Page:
“People think how a sugar basin has no physiognomy, no soul. But it changes every day.”
“What was any art but a mould in which to imprison for a moment the shining elusive element which is life itself – life hurrying past us and running away, too strong to stop, too sweet to lose.”
“Life hurrying past us” — isn’t that what we are trying to capture in both our fiction and nonfiction? Among the biggest tools in our arsenal: the word choices we make. “It’s my experience that writing is about making choices; good writing is about making good choices,” novelist and editor Toby Stein observed in an inspiring exploration of using specifics to enrich and enliven writing.
A case in point: Suppose you’re describing a character entering a courtroom. You could simply say, “She walked into the courtroom.” But that’s wasted language — and a wasted opportunity — observes Toby. Instead of using “walked” — why not pick a verb that works harder and conveys more to the reader? A few contenders: ambled, bounced, lurched, limped, strolled, sauntered, strutted, sashayed, slithered, stumbled, tiptoed, wandered. You get the idea!
Or, try an exercise that Toby gave and complete the sentence, Her handshake was…. Our little group came up with a cornucopia of specifics: awkward, crushing, hesitant, weak, weary, sweaty, vigorous, flimsy, cool, deceptive, hostile, distant, solid, stolid, sullen, furtive, anxious. Each of these words conveys a different but revealing feeling to a reader. A few of Toby’s tips:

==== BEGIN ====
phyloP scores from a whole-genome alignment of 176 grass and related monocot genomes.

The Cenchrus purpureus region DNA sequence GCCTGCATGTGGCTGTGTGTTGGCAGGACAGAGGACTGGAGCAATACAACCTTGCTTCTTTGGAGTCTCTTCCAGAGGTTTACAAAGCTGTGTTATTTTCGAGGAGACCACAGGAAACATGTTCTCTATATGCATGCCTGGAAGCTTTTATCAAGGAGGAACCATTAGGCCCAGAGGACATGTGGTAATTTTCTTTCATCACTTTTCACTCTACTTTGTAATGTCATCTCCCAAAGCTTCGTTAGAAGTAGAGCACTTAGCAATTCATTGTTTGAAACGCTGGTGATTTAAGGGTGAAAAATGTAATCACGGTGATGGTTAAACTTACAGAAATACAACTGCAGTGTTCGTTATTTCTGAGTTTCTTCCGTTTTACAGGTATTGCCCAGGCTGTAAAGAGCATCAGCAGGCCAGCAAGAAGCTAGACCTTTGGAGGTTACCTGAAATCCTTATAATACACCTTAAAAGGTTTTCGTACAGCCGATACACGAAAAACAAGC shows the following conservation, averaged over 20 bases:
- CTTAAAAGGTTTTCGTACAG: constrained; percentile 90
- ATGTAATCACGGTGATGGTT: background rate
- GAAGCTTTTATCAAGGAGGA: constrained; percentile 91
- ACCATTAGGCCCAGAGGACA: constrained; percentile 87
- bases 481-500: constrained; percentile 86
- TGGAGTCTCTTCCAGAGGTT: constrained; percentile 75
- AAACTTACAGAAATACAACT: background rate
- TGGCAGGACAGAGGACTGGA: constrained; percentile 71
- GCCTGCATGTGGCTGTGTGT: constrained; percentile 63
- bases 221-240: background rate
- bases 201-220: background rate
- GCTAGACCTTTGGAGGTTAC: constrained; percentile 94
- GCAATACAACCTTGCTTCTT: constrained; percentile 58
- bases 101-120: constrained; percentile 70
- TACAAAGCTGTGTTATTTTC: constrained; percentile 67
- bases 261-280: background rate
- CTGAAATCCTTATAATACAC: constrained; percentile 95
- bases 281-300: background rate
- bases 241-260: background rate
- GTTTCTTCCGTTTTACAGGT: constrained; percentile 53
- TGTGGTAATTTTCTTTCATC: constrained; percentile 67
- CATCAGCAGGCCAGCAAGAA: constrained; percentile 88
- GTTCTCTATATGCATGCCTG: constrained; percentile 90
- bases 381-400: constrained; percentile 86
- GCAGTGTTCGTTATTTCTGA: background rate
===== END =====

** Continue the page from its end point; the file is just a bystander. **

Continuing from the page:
• Adverbs are weak cousins to nouns and verbs. Start out with strong nouns and verbs — and use adverbs sparingly.
• Fiction’s main goal is to create a protagonist that readers can identify with. The more specific your language, the more real your character becomes.
• Write your first draft fast enough to get your whole story out, then shift into revision mode. Revision = focused writing + making choices.
• A novel isn’t a photograph, it’s impressionistic. Each revision gives you the chance to paint a better picture by picking better nouns and verbs. If you’re just adding words without enriching the meaning or the effect, you’re not improving your story, you’re “disimproving” it.
• It’s very important “not to squander specifics:” Numbers, dates, times, and colors all add emotional and descriptive impact. Azure, royal blue, teal — each shade of blue colors your story a little differently, for example.
• 1+1=1/2. If you have two words or phrases, you diminish the impact of both, so choose one. The one that’s simplest is often the best choice. (Wow, this is a great insight — I’m applying it in my YA novel!)
Great advice from a seasoned editor and writer. Thanks, Toby. Write on!